These are ways of thinking that are not useful and obstruct rational thought; they can become habit and occur automatically.
Identifying your thinking style is often one of the first steps in the therapy process.
9 Unhelpful Thinking Styles
Here are some common unhelpful thinking styles that may have developed in your life:
- Catastrophising – This is when we blow a situation out of proportion, making a mountain out of a molehill. Statements such as “My life is over”, “I’ll never work again”, or “They are all going to hate me”, are good examples of this.
- Mental filter – This is when we only notice what the filter allows us to notice and dismiss everything else. Usually this means that we focus on the negative aspects of the situation and discount the positive parts. For example, leaving a party and feeling upset because you couldn’t remember one person’s name.
- Black and White Thinking – This is when everything is seen in extremes and there is no room for middle ground. It is all or nothing and there are no shades of grey when thinking this way. People are right or wrong, situations are good or bad.
- Over Generalisation – This is when we take one instance in the past or present and apply it to all current and future situations. For example, “I will always be a failure in social situations”. Statements that begin with the words “I’ll always”, “I’ll never”, or “Everyone will”, are usually indicative of over generalisation.
- Jumping to conclusions – When we assume we know what will happen in the future (predictive thinking) or what someone might say before we ask (mind reading). Jumping to conclusions really limits your opportunities to experience new situations, as if you never try you never know!
- Personalisation – This involves blaming yourself and putting yourself down for events outside of your control. Whether you are partly to blame or not to blame at all, you believe that external events are entirely your fault.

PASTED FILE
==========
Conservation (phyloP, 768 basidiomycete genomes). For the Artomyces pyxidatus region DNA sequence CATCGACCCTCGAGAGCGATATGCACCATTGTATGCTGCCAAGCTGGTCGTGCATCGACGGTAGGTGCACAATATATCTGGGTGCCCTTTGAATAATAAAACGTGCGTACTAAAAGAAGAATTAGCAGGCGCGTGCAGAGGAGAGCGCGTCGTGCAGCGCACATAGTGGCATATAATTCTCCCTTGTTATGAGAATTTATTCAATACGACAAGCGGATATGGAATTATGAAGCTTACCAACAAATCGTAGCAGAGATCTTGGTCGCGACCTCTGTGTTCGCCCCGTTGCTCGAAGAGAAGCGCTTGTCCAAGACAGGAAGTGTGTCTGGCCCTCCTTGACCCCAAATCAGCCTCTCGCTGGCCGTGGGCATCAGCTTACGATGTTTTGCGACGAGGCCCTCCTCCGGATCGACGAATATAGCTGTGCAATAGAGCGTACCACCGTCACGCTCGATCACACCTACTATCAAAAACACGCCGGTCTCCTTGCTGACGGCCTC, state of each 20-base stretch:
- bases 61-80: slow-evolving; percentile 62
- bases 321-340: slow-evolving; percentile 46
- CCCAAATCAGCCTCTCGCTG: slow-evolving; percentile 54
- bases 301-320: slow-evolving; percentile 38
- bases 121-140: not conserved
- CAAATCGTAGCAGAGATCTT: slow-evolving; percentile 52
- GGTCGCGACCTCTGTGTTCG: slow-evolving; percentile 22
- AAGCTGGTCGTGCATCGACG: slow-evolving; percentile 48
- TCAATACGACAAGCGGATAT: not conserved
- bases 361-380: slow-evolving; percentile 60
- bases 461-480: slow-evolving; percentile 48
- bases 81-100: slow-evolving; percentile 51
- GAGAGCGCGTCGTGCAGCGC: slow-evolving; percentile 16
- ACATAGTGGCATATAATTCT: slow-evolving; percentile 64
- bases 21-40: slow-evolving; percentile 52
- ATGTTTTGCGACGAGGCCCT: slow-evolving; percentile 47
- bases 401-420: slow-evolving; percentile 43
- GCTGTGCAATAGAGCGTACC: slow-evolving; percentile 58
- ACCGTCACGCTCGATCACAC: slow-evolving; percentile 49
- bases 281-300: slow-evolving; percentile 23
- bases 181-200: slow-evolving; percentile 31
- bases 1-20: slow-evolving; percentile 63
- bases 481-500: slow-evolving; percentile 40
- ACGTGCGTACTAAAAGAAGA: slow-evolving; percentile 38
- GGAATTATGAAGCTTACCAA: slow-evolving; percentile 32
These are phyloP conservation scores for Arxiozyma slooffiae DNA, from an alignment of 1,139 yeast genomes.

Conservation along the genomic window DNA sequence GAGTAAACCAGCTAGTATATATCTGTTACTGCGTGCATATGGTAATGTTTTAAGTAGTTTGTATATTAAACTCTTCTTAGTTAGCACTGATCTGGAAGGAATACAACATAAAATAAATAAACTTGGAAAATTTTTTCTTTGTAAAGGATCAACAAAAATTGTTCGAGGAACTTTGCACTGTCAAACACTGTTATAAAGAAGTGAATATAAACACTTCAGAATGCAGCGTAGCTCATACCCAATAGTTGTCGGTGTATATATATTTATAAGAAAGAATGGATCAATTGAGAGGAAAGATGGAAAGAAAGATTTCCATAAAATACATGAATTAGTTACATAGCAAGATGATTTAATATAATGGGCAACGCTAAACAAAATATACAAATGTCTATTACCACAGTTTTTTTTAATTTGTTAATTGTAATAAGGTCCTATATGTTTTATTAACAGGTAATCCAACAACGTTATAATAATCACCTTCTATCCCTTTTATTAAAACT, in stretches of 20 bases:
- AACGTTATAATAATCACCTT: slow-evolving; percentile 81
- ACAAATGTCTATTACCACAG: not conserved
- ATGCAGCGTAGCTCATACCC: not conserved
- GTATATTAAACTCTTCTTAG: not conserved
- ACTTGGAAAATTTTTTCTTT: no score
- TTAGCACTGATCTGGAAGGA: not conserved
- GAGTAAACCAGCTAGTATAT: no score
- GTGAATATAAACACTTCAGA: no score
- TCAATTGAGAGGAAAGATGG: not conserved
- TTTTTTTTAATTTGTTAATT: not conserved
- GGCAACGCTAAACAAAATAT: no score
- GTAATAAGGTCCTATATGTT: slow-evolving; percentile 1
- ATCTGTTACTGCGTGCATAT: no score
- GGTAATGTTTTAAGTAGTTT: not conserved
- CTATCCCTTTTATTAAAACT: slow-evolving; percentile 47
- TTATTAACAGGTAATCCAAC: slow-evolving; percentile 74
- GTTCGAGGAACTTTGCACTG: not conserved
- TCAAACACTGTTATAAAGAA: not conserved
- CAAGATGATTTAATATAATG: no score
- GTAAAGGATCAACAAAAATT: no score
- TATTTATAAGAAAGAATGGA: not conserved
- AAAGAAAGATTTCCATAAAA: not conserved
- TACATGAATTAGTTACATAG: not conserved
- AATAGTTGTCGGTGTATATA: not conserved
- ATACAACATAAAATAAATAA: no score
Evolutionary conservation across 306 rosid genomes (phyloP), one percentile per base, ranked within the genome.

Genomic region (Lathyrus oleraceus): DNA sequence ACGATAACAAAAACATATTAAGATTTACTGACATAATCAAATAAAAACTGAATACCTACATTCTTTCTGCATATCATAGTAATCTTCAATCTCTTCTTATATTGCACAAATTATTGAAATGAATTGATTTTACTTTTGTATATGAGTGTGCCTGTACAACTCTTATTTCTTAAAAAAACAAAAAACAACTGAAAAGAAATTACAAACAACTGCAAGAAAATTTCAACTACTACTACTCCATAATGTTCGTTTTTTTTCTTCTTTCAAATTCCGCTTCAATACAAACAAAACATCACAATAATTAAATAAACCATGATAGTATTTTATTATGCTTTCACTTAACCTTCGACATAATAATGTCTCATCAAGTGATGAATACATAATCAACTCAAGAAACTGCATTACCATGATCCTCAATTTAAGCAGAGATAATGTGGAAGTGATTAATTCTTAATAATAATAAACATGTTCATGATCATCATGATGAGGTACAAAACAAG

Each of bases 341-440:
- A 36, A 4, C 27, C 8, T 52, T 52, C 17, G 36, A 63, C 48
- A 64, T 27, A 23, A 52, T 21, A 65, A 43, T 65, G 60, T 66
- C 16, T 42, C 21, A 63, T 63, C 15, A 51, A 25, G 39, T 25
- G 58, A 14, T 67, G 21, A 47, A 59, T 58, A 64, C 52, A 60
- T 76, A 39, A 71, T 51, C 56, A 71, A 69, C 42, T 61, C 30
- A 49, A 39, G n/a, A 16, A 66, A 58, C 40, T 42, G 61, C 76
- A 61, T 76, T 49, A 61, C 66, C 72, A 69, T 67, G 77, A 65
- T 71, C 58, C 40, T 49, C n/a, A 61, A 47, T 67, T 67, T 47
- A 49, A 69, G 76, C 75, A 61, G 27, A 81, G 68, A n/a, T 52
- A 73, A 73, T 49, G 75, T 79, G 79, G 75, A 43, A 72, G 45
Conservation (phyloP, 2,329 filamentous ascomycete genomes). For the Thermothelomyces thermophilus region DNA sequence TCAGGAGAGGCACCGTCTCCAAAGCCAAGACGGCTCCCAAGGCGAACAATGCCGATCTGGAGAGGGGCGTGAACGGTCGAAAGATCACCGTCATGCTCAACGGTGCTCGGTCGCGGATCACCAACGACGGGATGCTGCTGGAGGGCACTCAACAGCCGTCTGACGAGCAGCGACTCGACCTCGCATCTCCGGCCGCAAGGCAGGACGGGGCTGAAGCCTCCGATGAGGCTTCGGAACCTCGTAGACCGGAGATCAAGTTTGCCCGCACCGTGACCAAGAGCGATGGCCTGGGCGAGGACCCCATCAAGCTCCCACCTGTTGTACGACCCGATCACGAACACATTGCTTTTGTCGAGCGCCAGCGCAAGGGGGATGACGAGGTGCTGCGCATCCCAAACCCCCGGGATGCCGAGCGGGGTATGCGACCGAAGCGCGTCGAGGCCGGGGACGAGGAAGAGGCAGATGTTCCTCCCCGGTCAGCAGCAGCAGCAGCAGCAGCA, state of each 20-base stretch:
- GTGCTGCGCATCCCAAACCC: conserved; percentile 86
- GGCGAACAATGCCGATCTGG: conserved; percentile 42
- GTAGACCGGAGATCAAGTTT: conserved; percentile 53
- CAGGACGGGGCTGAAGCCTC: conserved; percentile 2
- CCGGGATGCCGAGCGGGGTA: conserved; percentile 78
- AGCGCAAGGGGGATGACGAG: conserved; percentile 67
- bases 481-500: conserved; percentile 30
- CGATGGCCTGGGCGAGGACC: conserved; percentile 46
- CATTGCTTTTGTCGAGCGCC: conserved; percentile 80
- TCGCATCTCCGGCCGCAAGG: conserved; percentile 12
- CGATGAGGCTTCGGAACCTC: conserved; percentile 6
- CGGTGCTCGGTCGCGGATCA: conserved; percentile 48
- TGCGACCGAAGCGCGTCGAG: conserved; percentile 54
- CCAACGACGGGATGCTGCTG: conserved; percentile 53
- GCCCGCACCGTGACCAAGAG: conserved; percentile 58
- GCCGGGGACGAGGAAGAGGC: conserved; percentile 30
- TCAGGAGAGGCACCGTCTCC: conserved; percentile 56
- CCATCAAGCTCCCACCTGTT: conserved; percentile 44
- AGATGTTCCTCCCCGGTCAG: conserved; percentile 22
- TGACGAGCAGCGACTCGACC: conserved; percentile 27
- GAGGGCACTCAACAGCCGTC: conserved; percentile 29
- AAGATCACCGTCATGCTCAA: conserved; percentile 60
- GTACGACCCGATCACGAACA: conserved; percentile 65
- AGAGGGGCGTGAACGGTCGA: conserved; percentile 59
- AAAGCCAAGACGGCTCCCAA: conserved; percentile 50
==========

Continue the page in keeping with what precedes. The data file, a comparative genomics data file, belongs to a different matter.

- Emotional Reasoning – This is when you believe that if you feel something then it must be true. For example, feeling stupid and boring, does not mean you are stupid and boring. Emotional reasoning is not rational, as feelings can have many causes and do not necessarily reflect reality.
- Comparing – This is when we only see the good and positive aspects in others and compare ourselves against them negatively. We often over exaggerate the good qualities in others, and inflate our negative qualities.
- Shoulding and Musting – Using terms excessively like “I should” (or shouldn’t) and “I must” can put a lot pressure on yourself and others. Although these statements are not always unhelpful (eg “I should get my assignment done”) they can sometimes set up unrealistic expectations (eg “I must get an HD in this assignment”).
If you recognise that you do any (or lots!) of these, don’t panic!
Recognising your thinking styles, and that they may be detrimental to your wellbeing, is the first step.
Once you can identify them, you can start to notice when they occur. Once you can notice them, you can start to challenge or distance yourself from those thoughts and try to see the situation in a different and more helpful way.
Author: Ashley Cooper, B Psych (Hons), M Psych (Clinical), MAPS.
Ashley Cooper is a registered psychologist with clinical psychology training, working with children, adolescents and adults. She is passionate about helping individuals to overcome their mental health issues and improve their quality of life, particularly those who have discovered the link between their thinking style and depression.
To make an appointment with Ashley Cooper try Online Booking – Mt Gravatt or call (07) 3088 5422.